Employee Engagement

9 Ways to Engage Summer Interns – and Identify Great Talent

Ah, the signs of spring . . . the sound of birds and frogs coming out to play, warmer temperatures and sudden breezes, pollen coating everything . . . and the influx of bright, eager interns to our offices.

At Padilla, the summer intern cycle is a highly anticipated and important part of the year. Yes, we love the extra help they provide. And yes, we love the amplified energy, sense of excitement and new ideas they bring to our teams. But we also see our interns as a great way to identify top talent – either at the completion of their internship or down the road.

Of our 240+ employees, approximately 15 percent started as interns. Of that group, 65 percent have been with the agency for more than five years. That’s an impressive stat, especially during this era of serial job-hopping.

JobHoppingDesigning an internship program to identify top talent for your company requires thought and planning.

I asked our former interns, whose tenure with Padilla ranges from less than a year to 23 years, what they appreciated most about their internship at the agency. Based on their responses, here

Social Media

Instagram Direct’s newest feature: a how-to for marketers

Instagram last week rolled out another feature that continues its competitive attack on Snapchat: disappearing video and photo messages.

Source: InstagramYes, the very idea that birthed Snapchat. Not too surprising considering other recent Snapchat-
inspired announcements
from Facebook, the parent company of Instagram.

This update, however, creates new opportunities for brand marketers and sales teams alike.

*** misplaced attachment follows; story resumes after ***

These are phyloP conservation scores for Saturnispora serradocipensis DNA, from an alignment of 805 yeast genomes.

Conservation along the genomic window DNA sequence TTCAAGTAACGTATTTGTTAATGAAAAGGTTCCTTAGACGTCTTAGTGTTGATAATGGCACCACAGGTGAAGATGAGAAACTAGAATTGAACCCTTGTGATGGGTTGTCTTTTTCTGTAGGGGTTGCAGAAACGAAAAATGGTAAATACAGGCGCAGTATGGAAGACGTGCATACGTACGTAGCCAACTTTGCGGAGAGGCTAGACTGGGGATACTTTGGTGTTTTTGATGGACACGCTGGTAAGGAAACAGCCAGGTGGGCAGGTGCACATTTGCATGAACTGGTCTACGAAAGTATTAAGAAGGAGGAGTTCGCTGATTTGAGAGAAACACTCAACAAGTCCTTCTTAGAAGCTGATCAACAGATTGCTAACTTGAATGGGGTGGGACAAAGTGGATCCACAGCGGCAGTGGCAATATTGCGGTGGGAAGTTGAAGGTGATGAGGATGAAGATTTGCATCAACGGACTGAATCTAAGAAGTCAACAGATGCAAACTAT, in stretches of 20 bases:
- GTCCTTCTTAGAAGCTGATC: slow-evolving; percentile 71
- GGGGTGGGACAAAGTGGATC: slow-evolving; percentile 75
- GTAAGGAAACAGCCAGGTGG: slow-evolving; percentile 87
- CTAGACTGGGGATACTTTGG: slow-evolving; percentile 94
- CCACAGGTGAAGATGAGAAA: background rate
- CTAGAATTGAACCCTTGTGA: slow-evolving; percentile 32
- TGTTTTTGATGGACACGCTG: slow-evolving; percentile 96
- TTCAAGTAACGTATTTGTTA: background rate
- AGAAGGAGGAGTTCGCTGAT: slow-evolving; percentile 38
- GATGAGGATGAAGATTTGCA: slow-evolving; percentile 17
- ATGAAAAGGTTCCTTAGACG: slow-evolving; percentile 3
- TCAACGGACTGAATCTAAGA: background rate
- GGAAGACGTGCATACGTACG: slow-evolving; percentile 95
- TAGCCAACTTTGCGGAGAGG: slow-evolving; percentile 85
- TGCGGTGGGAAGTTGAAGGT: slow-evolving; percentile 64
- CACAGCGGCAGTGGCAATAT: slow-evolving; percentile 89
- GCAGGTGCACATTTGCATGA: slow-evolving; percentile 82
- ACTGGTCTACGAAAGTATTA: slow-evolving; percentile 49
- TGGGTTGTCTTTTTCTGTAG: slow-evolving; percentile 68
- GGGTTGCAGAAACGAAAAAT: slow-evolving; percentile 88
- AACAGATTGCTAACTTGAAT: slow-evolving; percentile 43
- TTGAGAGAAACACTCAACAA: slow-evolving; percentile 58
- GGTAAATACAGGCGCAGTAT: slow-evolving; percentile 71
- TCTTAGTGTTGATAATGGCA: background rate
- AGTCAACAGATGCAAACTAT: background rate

Disappearing photo and video messaging has been on Instagram since November, but operated in an interface separate from Instagram Direct (DM). Last week’s update feels more natural. The messages temporarily appear in a single DM thread alongside all other text, photos, etc., where two people (or more, in a group) can extend the conversation.

The feature has potential to be a powerful promotion or sales tool for several reasons. It’s relatively non-invasive. It’s fun. It allows for better, more creative pitching in just a few seconds. And, at least for now, it’s an opportunity not many brands are capitalizing on, which means less pressure on the consumer.

You can send these messages and start a dialogue with any user on the platform – you don’t have to be following them, nor do their profiles need to be

Social Media

3 Hacks to a Paid Social Strategy

Businessman and business sketch

You’ve heard me say it over and over, organic reach is dying. And maybe my last post finally got you to take the leap and start putting some cash behind your social content. So, you logged onto your brand page, made your way to the ad manager and then had this realization: Shalee Hanson completely convinced me that organic reach was dying, and then gave me no idea how to approach paid social media advertising.

Guilty. But, I’m here to make it up to you. Last week, I attended a webinar featuring Larry Kim that shared some great insights on how to get the most out of a social media landscape that’s constantly changing. Today, we’re going to walk through three of the most important hacks I walked away with and how you can start using them in your strategy.